Desktop video conference software allows organizers to communicate with a group on a whole new level. The ability to look one another in the eye, hone in on body language and nonverbal cues, and hold face-to-face meetings despite distances are among the many benefits you can expect from video conferencing.
However, there’s an added dimension to desktop video conference: the ability to share digital information with attendees. Here are a few different ways that conference moderators can share files, videos, presentations, notes, links, and other information with attendees.
Desktop Video Conference Screen Sharing
It’s not always necessary to turn on your webcam. In fact, many moderators choose not to appear on camera, opting to hold the entire video conferences in screen sharing mode.
With screen sharing mode active, the audience sees your computer screen. Because participants are essentially looking over your shoulder during the conference, you’ll want to make sure to prepare in advance so you don’t inadvertently share confidential information or come across as unprepared.
• Turning off desktop notifications, email alerts, and text messaging
• Closing all applications except those you’ll be using to share information with your audience
• Having a designated folder for any content you intend to share
• Having an uncluttered, professional-looking or branded desktop background
• Cueing up all content that you plan on sharing (for example, if sharing a YouTube video, make sure it’s ready to go in your web browser or app)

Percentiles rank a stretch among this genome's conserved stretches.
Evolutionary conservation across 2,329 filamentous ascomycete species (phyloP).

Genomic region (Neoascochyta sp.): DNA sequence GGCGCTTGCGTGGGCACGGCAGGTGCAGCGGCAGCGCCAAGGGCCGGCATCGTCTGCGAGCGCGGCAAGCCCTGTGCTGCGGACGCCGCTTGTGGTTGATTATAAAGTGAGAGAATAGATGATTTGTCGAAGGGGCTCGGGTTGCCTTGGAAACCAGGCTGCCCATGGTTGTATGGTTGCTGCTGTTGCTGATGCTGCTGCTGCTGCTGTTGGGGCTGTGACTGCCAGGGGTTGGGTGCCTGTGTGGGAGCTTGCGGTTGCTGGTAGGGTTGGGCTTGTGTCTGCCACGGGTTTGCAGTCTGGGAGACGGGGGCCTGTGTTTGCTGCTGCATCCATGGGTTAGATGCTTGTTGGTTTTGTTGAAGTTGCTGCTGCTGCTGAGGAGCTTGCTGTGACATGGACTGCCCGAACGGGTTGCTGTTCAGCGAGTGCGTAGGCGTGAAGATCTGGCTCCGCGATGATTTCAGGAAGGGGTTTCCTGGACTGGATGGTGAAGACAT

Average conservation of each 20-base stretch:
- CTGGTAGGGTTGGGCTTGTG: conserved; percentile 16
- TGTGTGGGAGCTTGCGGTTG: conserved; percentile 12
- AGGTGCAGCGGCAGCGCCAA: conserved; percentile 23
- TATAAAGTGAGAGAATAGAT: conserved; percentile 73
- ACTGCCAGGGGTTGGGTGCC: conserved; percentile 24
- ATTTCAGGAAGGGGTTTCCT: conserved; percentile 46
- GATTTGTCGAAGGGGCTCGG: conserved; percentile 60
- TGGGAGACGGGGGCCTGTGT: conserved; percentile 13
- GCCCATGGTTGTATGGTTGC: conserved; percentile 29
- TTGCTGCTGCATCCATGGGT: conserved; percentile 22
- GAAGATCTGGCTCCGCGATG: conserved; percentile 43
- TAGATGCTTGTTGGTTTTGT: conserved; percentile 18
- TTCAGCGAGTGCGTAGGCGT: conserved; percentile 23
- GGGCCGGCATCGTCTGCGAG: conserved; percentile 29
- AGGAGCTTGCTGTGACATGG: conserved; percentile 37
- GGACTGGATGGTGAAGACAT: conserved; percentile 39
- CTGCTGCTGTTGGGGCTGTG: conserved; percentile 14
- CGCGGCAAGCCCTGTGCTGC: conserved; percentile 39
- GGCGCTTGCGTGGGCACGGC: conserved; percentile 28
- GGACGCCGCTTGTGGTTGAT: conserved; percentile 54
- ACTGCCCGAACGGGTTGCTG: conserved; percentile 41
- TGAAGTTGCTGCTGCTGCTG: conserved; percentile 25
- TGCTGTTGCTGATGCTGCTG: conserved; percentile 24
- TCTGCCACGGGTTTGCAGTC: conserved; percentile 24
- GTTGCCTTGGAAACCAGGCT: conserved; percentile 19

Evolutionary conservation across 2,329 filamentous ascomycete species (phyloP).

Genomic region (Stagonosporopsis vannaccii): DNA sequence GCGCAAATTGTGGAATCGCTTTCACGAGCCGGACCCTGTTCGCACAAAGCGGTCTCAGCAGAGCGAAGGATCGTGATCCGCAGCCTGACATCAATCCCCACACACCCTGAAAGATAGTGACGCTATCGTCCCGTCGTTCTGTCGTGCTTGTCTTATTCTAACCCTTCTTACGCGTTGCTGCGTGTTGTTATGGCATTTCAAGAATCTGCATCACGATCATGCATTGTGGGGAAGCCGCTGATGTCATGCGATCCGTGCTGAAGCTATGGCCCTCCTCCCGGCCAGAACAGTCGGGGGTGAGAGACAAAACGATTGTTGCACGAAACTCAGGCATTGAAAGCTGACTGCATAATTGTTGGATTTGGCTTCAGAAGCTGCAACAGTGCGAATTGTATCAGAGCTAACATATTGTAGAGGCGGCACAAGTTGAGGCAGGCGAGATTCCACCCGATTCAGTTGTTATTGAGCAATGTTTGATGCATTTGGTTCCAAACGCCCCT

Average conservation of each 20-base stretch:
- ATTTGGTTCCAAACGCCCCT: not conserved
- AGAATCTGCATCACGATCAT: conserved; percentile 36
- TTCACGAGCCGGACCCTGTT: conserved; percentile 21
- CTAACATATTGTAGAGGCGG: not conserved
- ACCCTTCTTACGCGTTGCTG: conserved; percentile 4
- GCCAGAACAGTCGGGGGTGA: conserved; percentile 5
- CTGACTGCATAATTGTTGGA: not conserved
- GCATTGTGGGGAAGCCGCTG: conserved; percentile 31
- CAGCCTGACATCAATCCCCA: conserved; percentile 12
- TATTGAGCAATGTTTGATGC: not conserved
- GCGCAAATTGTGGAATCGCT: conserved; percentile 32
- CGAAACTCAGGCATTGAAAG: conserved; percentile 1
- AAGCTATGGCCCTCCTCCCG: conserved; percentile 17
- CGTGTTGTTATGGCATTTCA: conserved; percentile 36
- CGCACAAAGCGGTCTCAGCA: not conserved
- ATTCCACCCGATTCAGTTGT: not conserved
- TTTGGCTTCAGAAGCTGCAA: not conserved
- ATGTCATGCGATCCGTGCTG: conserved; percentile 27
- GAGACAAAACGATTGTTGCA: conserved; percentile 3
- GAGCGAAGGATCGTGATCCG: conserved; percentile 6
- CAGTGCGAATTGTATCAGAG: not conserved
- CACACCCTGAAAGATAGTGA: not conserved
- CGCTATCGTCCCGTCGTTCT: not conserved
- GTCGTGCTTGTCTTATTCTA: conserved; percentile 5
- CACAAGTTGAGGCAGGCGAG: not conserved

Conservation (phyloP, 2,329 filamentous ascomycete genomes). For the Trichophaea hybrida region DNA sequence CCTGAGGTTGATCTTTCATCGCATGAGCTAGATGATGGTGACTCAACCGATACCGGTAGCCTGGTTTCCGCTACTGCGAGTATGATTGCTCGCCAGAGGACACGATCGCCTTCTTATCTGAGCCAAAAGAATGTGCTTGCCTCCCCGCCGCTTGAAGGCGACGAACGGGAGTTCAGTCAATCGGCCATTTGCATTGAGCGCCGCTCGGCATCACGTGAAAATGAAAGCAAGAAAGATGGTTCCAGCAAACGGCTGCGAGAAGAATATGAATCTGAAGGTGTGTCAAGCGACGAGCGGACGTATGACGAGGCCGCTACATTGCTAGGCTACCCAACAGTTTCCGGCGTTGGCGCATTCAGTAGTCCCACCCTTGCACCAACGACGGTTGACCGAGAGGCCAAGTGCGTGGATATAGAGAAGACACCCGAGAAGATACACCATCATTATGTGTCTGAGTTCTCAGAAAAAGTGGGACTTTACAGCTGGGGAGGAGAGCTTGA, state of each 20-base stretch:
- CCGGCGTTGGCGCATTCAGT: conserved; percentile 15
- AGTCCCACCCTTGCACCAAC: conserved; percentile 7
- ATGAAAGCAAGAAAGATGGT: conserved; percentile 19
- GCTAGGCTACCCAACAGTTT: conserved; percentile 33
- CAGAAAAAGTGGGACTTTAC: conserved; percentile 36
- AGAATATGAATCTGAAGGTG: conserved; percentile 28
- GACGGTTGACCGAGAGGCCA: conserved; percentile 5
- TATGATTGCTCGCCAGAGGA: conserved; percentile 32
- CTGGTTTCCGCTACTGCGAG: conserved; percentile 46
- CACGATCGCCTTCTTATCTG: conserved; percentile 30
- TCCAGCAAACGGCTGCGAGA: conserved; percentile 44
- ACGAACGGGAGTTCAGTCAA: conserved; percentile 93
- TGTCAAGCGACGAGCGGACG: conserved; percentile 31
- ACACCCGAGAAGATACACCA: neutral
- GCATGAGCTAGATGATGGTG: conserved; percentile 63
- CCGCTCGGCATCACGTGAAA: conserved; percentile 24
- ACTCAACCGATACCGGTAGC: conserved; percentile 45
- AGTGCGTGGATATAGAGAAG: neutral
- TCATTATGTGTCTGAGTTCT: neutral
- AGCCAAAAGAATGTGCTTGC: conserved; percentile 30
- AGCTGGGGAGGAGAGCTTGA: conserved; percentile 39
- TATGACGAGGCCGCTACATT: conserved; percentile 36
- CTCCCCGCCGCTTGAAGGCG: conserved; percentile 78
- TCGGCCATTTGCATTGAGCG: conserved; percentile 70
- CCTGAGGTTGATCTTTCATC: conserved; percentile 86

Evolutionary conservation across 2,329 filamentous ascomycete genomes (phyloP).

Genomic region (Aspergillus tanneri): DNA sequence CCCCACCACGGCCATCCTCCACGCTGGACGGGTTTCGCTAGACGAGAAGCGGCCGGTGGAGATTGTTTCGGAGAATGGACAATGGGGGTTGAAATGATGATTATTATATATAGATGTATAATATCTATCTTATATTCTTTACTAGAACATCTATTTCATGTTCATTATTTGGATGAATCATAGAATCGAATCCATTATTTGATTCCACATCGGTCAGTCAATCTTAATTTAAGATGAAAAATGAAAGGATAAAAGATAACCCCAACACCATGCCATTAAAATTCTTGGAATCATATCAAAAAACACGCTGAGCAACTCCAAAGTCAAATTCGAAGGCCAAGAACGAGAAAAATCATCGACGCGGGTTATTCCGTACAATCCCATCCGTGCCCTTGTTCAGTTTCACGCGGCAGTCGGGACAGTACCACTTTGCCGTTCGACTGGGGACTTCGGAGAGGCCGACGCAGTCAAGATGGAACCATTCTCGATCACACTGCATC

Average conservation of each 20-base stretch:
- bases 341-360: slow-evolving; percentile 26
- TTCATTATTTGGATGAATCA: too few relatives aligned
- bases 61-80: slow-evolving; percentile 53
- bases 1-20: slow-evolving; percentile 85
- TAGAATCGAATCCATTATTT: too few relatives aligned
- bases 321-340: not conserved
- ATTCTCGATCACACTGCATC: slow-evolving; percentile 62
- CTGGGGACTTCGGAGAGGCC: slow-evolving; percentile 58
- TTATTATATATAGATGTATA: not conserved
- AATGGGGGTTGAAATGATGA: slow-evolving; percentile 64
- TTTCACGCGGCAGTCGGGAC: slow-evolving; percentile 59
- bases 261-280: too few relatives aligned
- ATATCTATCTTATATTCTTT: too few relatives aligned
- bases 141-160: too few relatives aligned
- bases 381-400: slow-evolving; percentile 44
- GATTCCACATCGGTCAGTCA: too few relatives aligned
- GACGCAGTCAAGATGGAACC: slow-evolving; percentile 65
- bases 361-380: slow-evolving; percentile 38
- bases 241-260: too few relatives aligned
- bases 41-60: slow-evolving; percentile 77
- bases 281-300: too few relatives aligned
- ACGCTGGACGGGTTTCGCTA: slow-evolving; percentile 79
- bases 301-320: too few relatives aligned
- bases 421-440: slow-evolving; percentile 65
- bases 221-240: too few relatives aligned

If you’re co-hosting the video conference, your co-host should also do the same. Practice passing the presenter controls back and forth so that each of you is comfortable with this feature.
During your conference, you can share virtually anything that’s on your computer with the group. Screen sharing is commonly used for:
• Software walkthroughs and trainings
• PowerPoint presentations
• Pitching ideas, designs, sketches, and diagrams
Unless you’re using a whiteboard-type app within your desktop video conference, screen sharing is usually a one-to-many tool. That is, one person shares the screen for many to view. Collaborative notes, on the other hand, allow all participants to contribute their thoughts to a single, shared note.
For example, you might start the conference with a simple outline. As the video conference gets underway, various participants might add to the shared note, resulting in a more robust final document at the end of the meeting.
This is a good spot to post links to files on Google Drive, Dropbox, OneDrive, or some other service.
Another option for sharing links is within the text-based chat. This would depend on the size of your audience and how active the chat is. For a large group with heavy chatting, your links could get buried quickly.
Want to share YouTube videos during your video conference? Our YouTube streaming feature allows you to stream YouTube videos without having to leave the video conference interface. It’s one less task to manage during a busy video meeting.
Finally, you may want to share information after the fact via follow-up messages. For example, you could send any files you referenced during the video conference or your collaborative notes to attendees after the conference ends via email. Attendance reports let you know who attended — and who didn’t. For those who missed out, a follow-up email with a recording of the video conference could be especially beneficial.
There’s no right or wrong mix of information-sharing methods. You may hold one video conference completely in screen sharing mode one day followed by another where you’re on camera the entire time. One conference might have active chats going on while another might not have chats at all. Some conferences are better suited to collaborative note-taking than others. No matter which direction you choose, our desktop video conference tool makes it easy to share!